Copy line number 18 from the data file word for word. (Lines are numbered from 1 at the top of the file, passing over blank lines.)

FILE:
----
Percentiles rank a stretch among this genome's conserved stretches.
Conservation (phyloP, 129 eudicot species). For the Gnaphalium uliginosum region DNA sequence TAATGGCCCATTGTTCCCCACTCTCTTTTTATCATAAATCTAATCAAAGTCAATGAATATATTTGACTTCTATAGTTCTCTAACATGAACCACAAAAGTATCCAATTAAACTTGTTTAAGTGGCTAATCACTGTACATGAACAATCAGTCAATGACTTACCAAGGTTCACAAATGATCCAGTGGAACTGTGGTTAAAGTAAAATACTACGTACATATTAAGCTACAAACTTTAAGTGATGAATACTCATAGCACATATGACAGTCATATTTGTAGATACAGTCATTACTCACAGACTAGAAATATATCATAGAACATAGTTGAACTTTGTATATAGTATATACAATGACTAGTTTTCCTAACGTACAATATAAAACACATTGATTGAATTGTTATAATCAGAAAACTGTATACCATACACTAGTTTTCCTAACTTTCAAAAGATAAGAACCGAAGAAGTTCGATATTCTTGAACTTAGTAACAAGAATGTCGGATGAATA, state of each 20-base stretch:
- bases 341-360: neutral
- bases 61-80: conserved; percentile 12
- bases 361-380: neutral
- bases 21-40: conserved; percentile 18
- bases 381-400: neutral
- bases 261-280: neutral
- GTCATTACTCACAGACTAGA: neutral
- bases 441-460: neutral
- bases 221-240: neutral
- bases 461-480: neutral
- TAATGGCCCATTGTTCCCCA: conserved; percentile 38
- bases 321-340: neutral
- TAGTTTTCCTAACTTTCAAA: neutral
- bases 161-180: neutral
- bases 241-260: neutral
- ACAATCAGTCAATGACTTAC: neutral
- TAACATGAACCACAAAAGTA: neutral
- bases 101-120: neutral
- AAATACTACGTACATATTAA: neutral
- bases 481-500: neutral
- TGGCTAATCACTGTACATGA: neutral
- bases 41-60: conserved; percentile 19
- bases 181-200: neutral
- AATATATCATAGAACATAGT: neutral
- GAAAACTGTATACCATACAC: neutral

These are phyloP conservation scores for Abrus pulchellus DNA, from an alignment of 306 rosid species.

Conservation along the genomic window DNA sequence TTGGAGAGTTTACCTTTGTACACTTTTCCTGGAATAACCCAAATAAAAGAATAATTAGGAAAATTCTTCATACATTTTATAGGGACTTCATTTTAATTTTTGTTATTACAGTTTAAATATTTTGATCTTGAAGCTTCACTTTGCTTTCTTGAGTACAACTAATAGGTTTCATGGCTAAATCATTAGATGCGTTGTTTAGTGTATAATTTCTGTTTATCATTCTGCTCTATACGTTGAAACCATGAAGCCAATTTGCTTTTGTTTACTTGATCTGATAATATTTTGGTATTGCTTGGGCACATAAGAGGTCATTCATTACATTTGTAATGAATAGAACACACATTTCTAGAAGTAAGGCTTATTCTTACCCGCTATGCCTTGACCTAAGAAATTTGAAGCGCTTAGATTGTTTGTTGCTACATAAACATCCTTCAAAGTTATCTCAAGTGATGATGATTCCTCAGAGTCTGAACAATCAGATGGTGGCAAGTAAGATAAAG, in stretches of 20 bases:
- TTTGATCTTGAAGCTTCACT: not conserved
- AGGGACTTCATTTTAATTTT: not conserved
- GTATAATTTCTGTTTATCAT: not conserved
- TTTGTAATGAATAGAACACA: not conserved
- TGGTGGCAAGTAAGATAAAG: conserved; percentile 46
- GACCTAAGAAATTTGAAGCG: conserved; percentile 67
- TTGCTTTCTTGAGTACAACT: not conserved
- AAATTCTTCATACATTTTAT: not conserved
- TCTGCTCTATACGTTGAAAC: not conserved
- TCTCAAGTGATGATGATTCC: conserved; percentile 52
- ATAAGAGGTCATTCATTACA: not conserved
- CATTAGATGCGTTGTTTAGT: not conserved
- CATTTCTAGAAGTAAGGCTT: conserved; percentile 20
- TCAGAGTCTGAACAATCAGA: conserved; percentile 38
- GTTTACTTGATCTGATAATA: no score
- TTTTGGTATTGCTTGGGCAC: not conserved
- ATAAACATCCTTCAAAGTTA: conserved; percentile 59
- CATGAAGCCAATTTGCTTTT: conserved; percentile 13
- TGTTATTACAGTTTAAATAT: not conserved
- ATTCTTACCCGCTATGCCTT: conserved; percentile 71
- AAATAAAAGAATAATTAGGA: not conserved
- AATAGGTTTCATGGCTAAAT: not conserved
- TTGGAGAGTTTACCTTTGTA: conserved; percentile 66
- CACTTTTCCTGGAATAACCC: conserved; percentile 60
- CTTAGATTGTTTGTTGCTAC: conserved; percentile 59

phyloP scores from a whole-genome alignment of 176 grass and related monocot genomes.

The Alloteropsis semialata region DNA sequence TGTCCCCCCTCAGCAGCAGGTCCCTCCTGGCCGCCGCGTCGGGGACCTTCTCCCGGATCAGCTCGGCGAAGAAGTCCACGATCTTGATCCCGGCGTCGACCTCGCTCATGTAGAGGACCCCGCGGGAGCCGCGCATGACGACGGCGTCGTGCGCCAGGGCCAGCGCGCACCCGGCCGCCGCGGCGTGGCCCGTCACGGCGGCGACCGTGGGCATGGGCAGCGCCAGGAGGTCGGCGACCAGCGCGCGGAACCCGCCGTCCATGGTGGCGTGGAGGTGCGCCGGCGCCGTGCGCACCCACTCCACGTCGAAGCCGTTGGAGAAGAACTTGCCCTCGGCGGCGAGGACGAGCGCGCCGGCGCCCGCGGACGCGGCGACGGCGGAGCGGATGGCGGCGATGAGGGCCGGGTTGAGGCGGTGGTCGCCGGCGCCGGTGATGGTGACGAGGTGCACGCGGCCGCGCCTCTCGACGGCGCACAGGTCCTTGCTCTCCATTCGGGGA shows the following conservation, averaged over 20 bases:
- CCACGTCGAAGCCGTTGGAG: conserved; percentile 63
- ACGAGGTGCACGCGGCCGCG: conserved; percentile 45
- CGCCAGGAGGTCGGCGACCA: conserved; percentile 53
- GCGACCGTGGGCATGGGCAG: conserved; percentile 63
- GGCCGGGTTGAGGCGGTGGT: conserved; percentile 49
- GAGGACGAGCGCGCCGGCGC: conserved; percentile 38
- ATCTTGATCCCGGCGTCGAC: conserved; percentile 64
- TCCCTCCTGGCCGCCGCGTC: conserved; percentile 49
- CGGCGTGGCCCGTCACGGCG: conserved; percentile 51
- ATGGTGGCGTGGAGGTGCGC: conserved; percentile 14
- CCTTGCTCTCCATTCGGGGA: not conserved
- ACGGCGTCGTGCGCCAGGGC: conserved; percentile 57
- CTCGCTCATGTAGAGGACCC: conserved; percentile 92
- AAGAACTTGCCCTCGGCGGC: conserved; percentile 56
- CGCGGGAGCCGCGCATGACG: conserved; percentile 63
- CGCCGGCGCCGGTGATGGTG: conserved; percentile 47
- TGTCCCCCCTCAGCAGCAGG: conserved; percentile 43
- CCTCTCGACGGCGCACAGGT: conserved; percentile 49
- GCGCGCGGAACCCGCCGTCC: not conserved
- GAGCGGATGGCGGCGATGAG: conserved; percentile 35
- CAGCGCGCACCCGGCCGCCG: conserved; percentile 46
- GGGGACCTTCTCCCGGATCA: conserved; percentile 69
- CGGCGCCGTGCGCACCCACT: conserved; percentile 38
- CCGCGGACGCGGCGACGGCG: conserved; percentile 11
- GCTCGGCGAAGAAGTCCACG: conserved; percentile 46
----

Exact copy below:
- ACAATCAGTCAATGACTTAC: neutral